Paris treats endometriosis: “No, severe pain with your rules is not normal’

France brings in 20 million euros to treat endometriosis. This can lead to severe abdominal cramps and even infertility. One in ten women will experience it.

Millions of women suffer in silence: this is crazy. Yesterday, French Health Minister Olivier Veran announced that France wants to be a European leader in the fight against endometriosis. This is a chronic disease in which tissue very similar to the lining of the uterus begins to grow outside the uterus. It can settle in different places of the body, such as the ovaries or intestines. The main symptoms are severe cramps and pelvic pain. Scar tissue can cause organs to stick together.

One in ten women will experience it. Girls and women often assume pain is part of their rules. The disease is also still unknown among doctors, which means that referrals to a gynecologist are too late. On average, it takes seven years to diagnose. During that period health care costs rise without there being an immediate solution. This ignorance must be addressed, says Ferran, who released more than 20 million euros yesterday.

President Emmanuel Macron clearer Endometriosis is not only a woman’s problem, but a society’s as a whole. Women with endometriosis are disabled when they want to study, work or play sports. The disease causes pain and nullifies. It is the main cause of infertility.”

The largest database in the world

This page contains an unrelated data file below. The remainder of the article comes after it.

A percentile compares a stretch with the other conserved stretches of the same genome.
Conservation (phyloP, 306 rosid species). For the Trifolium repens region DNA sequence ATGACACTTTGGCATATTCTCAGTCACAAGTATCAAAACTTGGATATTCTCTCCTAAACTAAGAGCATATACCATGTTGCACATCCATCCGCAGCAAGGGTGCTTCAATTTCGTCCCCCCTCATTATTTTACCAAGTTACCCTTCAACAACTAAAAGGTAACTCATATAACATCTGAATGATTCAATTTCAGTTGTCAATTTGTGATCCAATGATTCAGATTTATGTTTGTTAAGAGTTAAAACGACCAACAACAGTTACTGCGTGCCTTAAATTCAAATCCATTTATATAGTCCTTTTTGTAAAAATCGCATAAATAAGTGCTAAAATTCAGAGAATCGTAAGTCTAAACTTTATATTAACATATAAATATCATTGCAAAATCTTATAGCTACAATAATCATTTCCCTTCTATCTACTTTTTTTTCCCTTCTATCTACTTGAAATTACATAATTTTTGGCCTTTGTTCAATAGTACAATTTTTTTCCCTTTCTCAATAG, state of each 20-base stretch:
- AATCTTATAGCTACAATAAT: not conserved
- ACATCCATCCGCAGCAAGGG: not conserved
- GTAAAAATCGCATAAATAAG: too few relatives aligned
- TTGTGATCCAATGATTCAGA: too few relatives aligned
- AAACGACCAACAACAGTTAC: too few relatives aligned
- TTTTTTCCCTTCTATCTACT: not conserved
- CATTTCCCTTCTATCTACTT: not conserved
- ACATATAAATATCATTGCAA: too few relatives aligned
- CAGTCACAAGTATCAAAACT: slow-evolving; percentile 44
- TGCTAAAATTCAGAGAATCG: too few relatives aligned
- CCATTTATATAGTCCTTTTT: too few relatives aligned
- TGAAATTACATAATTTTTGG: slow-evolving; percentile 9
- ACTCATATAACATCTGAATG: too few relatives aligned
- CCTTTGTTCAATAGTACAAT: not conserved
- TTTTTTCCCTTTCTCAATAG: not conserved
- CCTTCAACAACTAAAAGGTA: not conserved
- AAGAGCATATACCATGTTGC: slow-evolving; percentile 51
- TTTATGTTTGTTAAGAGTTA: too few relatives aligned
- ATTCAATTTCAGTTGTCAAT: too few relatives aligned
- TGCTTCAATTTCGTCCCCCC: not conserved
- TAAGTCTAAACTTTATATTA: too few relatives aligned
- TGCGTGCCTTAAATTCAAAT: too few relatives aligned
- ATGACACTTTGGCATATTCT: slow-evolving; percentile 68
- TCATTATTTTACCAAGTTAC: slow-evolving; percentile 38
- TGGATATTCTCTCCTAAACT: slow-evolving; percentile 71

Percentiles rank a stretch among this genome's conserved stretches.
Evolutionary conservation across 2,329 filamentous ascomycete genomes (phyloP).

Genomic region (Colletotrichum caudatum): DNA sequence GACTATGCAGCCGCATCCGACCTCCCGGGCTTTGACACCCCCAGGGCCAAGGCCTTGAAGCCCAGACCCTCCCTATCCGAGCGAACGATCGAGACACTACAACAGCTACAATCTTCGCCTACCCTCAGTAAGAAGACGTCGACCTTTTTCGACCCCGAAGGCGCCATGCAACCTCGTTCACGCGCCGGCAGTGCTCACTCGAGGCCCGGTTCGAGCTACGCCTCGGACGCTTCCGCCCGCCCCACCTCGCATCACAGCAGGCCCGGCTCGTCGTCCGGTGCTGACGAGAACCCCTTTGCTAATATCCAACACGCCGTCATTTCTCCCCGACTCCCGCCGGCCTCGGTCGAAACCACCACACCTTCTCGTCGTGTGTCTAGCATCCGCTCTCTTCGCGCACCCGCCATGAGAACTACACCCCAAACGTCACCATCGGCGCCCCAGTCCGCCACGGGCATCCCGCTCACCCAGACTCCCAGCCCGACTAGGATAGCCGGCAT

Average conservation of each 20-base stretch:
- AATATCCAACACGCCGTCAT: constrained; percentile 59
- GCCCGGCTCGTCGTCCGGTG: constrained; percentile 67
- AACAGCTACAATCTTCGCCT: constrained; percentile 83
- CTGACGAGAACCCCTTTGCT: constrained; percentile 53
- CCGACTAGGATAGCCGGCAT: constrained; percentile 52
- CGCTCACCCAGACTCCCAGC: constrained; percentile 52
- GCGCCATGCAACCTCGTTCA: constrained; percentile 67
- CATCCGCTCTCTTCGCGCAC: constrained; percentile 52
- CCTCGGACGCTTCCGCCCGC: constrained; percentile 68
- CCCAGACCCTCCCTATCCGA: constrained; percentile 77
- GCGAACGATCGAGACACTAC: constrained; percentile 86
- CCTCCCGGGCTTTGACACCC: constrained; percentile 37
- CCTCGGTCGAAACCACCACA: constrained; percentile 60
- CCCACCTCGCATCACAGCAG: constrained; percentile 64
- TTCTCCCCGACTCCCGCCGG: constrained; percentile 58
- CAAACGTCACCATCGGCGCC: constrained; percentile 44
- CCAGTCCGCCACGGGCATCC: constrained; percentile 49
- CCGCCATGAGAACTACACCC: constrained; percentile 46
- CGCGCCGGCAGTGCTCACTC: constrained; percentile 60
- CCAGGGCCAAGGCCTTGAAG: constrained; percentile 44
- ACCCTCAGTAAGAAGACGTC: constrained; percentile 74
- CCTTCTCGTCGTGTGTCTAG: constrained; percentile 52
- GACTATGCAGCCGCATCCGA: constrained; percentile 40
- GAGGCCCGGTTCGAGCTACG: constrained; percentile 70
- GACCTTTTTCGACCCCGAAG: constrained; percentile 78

The French Action Plan has three spearheads: scientific research, improving access to care for all, and raising awareness. France will have the largest database in the world on endometriosis. By integrating and organizing several existing databases, we can track 11,000 women day in and day out, in real time. By comparison, the largest stockpile in existence to date is American and has only about 9,000 women,” Ferran explains. A saliva test will also be developed to detect the disease. This test is less invasive than laparoscopy, and therefore could be used more widely, he writes. Le Parisien† FrenchEndo TestIt can give a definitive answer about the disease after only a few days. “Today patients go through hell if the doctors do not listen to them,” admits Philippe Decamps, a gynecologist at the University Hospital of Angers and vice-president of the International Federation of Gynecology and Obstetrics (FIGO). That’s why Ferran also wants to boost primary care medical training. Teachers must also be able to pick up and relay signals of intense pain. Finally, he wants to include endometriosis in the female students’ health profile, and make gynecological consultations more accessible.

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Denton Watson

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